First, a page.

Moving Research Forward

As I arrived in Boston this morning, nerves tumbled in my stomach. I walked through a picturesque snow-swept Copley Square, past the finish line of the Boston Marathon.  I was in Boston — not to run, but to face another formidable challenge. I was here to participate in a Narcolepsy Stem Cell Research Study.

As described by the research materials:

“It has been possible to study disease in animals by using their skin cells to make stem cells.  You may have heard about these special cells that can develop into many types of body tissues in the laboratory. We believe that stem cells may one day be useful for curing diseases as well.  As an example, replacing the nerve cells that are missing in the brains of people with narcolepsy might cure this disease. 

We want to make stem cell lines (cells grown in dishes that keep growing in the laboratory) from the skin of people with narcolepsy. We will take a skin biopsy from the leg. We will then induce these cells to become stem cells. These cells can then be developed into more specialized cells, such as nerve cells. Then we can test the cells to find out why they die, and also how to keep them alive and healthy. Saving these cells might one day offer hope of a way to prevent or cure narcolepsy.”

A few months ago, when I heard about this study, I signed up immediately (you must have well-documented narcolepsy and a clear history of cataplexy). I didn’t think twice about it – of course I’d love to help move narcolepsy research forward in any way – running a marathon or contributing a small amount of skin. No big deal.

Nevertheless, as the day of the appointment approached — my nerves set in.  I may be “strong” when it comes to athletics, but medical procedures are a whole different story. I am very squeamish just thinking about blood, etc.  

Luckily, I was able to consult with a close friend in the narcolepsy community who had already participated in this study. She reassured me that it was a quick process with minimal discomfort. Entering the building for my appointment today – I had mixed feelings. Intellectually, I knew I’d be okay. Emotionally, I was a hot mess.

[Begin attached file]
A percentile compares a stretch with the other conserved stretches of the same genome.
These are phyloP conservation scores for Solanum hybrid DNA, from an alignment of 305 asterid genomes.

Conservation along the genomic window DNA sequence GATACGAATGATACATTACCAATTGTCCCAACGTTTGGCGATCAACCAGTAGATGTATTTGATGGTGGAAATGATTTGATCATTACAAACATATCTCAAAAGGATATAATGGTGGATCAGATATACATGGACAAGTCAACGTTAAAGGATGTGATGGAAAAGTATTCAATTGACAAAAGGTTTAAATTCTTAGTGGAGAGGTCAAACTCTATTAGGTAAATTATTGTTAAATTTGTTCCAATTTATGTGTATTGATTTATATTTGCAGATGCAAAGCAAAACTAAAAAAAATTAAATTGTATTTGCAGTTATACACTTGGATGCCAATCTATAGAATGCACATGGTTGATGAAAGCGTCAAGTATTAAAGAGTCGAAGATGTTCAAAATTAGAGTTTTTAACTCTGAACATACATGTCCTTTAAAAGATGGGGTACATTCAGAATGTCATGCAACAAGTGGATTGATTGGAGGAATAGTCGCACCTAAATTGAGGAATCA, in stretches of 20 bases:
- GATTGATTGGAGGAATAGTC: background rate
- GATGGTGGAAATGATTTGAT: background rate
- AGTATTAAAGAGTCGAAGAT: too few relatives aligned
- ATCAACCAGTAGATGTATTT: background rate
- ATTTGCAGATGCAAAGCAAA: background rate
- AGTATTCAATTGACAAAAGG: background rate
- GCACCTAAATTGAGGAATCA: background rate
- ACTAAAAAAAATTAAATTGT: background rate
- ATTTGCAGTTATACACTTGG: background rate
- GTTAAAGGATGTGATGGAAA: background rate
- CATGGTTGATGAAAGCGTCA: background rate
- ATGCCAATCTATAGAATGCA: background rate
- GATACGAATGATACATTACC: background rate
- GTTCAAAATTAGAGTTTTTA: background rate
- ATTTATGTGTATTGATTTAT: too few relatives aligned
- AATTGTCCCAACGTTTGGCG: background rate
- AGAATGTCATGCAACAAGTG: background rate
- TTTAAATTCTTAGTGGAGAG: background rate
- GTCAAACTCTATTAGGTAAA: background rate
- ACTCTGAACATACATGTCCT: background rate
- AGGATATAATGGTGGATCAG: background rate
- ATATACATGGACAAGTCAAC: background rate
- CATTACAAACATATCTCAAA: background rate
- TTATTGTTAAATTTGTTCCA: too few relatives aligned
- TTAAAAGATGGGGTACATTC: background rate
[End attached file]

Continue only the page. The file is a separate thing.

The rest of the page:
My nerves were quickly calmed when Dr. David White greeted me with a smile. Dr. White is conducting this study with several investigators from the Harvard Stem Cell Institute.  The procedure went very smoothly. I will have to take two days off from exercising to allow the area to heal.

Although this skin biopsy procedure was slightly outside of my natural comfort zone, I am so glad I participated. I am honored to be able to help narcolepsy research in this capacity. I look forward to hearing how this research helps improve our understanding of hypocretin cells and why they are missing in the brains of people with narcolepsy.

Note: More participants are needed.  If you are in the Boston area and interested in finding out more information and possibly participating, call 877-SLEEP-HC or email


  1. thomas.flygare on December 22, 2010 at 10:25 am

    Good for you, Julie! This looks like a promising line of research, although it will take some time to materialize. Hopefully your blog will encourage others to voulunteer.

  2. Jackie Wagner on December 22, 2010 at 10:50 am

    Congrats Julie on your participation in the stem cell research! I know it was tough for you to work through but you did it, not only for yourself but for so many others battling your same issues! Not only should you be honored but proud of yourself as well!

  3. Robert M. Burnside on December 22, 2010 at 3:39 pm

    Well Julie, although you've demonstrated this all along, you now literally have "skin in the game" combating narcolepsy. Thanks for being a light along the path for others that we can indeed battle this disease, and with good will and the strength of many, it will eventually be overcome.

  4. Paul Atreides on December 24, 2010 at 10:32 am

    Very interesting that scientists can make hypocretin stem cells from simple skin cells. Thank you for doing your part! In a related note, Stanford has a program whereby you can donate your brain in the furtherance of narcolepsy research. Considering participating is perhaps a morbid thought, but would be a very giving gesture for anyone with Narcolepsy. They also need brains from those without Narcolepsy as 'controls', so anyone can donate.

  5. Bri on January 10, 2014 at 8:40 pm

    Hi Julie,

    Do you know if it’s possible to participate in the study of you’re not able to travel to Boston?

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